North Korea ignores South Korea’s offer of coronavirus aid



North Korea ignored South Korea’s offer of COVID-19 aid for a second day on Tuesday as North Korean leader Kim Jong-un decides how to combat surging “fevers” in his nation of 26 million while preserving his power base at home.

Analysts say the COVID-19 outbreak — which comes after Pyongyang long denied it had any cases at all of the global pandemic — presents a particular health problem because of the North’s primitive public health network and its refusal to accept international offers of vaccines. The fact that Mr. Kim is now openly acknowledging the deadly “fever” sweeping his country is seen as a sign that a true public health crisis could be emerging.

The Ministry of Unification in Seoul has been trying since Monday to offer vaccines, masks and tests to its reclusive neighbor, but Pyongyang isn’t accepting the message.

“As North Korea is aware of our stance on cooperation in disease prevention, our government will wait for the North’s response without pressing it,” an official told the Yonhap News Agency.

The wire service said the South might route assistance through international agencies. So far, Mr. Kim has rebuffed vaccines from global alliances such as COVAX, leaving much of his population unprotected.

“There are numerous political considerations as to why the North has not accepted the message yet; we need to think of ways to provide assistance through international organizations or nongovernmental aid in case we end up not providing it directly,” Unification Minister Kwon Young-se said.

North Korean officials acknowledged the COVID-19 outbreak last week after two years of insisting the virus never breached its borders. More than 50 people have died so far and an estimated 1.5 million have been sickened, though it is difficult to get accurate numbers from Pyongyang.

North Korea’s official KCNA news service claimed Tuesday all sectors of society were mobilizing to fight the pandemic, hinting that Pyongyang was using China’s tough but controversial “zero-COVID” approach, including border closures and extensive quarantining programs.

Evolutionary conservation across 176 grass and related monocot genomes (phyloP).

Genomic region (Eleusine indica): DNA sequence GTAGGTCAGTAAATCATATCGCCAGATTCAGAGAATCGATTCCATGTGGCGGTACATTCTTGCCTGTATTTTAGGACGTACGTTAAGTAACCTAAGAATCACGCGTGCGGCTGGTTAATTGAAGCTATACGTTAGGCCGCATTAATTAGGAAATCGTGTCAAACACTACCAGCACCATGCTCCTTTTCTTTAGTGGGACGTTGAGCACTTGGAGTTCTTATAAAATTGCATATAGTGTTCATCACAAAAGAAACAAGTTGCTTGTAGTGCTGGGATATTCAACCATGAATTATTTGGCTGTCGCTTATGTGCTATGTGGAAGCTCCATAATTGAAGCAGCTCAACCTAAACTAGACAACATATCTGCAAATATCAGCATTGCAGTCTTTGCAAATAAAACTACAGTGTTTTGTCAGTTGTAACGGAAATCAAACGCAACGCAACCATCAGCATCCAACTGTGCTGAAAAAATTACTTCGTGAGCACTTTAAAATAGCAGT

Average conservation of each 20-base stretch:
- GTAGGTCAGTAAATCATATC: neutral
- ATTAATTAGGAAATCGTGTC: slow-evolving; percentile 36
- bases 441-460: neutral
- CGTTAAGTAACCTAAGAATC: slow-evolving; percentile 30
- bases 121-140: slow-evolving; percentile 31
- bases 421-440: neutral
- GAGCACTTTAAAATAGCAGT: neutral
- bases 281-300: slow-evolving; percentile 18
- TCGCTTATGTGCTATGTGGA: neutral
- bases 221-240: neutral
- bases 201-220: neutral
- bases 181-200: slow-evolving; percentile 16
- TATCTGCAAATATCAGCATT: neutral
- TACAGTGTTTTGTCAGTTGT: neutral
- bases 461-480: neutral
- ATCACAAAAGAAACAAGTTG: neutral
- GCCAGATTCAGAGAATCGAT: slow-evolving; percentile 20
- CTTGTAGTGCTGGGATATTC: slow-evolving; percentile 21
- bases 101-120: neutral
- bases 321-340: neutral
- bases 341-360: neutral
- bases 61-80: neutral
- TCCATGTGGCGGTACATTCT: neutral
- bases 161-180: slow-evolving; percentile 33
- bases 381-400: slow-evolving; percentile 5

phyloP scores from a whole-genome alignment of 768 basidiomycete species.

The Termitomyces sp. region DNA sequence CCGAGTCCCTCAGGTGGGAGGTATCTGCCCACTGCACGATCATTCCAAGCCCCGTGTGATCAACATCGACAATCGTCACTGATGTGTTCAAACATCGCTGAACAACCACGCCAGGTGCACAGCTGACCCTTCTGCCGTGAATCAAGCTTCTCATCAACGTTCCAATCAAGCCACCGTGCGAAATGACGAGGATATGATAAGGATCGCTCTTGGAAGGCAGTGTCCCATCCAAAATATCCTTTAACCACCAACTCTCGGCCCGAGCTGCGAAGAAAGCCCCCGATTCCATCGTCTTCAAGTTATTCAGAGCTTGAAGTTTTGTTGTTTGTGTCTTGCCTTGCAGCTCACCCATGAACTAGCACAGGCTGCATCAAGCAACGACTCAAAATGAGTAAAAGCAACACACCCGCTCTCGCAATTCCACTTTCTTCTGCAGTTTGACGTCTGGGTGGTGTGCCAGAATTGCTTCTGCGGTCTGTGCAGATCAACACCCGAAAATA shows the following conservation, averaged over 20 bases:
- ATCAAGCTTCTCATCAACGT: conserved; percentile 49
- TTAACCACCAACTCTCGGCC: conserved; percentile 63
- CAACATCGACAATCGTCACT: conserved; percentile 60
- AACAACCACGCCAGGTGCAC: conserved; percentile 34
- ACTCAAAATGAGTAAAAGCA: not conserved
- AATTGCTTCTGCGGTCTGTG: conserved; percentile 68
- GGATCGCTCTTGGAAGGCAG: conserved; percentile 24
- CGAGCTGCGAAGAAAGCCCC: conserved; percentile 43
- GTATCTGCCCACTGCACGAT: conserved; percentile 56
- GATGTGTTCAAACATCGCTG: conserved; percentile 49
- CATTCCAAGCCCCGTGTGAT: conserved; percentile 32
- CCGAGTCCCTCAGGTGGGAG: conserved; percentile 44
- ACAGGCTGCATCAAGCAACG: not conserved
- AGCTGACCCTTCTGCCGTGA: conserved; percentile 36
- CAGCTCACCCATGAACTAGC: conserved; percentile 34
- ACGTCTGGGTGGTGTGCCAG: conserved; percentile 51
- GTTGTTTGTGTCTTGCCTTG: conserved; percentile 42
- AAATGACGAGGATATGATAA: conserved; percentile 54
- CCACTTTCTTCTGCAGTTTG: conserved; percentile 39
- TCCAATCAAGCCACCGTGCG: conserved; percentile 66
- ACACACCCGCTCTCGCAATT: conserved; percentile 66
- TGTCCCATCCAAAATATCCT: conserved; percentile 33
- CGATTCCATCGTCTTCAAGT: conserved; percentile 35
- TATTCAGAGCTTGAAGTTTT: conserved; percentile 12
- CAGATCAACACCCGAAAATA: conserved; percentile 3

“Emergency epidemic prevention organs across the country have directed primary efforts to raising the public awareness on the importance of disinfection in checking and eliminating the source of epidemic,” according to the KCNA dispatch. “They have also taken practical measures to thoroughly disinfect every working and living areas. … Meanwhile, medical workers across the country have turned out as one in the work to thoroughly quarantine persons with fever and abnormal symptoms and take steps for strengthening medical supervision and giving proactive treatment, fully aware of the importance of intensively examining the health of all inhabitants.”

But Mr. Kim faces both a political and a public health challenge. He wants to prevent the virus from spiraling out of control but also wants to maintain North Korea’s image as a self-sufficient nation.

Experts told the Associated Press that Mr. Kim would likely accept help from China, Pyongyang‘s only significant ally, but do so in an informal, unpublicized manner to preserve national pride.

Mr. Kim faces “a really huge dilemma,” Lim Eul-chul, a professor at Kyungnam University’s Institute for Far Eastern Studies in Seoul, told the wire service. “If he accepts U.S. or Western assistance, that can shake the self-reliance stance that he has steadfastly maintained and public confidence in him could be weakened.”

Compounding his problem is the fact that many health experts say a major military parade last month in Pyongyang, meant to showcase the North’s new weapons could emerge as a “superspreader” event that exacerbated the outbreak. Mr. Kim socialized freely during the gathering, and only afterward was shown for the first time wearing a protective mask.

And it’s not clear what the secretive regime needs now or how to get it there. Some outside experts say a crash vaccination program is vital while others say that treating those who are getting sick should be the priority.

North Korean officials are scrambling to contain the crisis even as a new conservative administration takes office in Seoul and President Biden is slated to meet with new President Yook Suk Yeol in the South Korean capital at the end of the week.

This article was based in part on wire service reports.

For more information, visit The Washington Times COVID-19 resource page.





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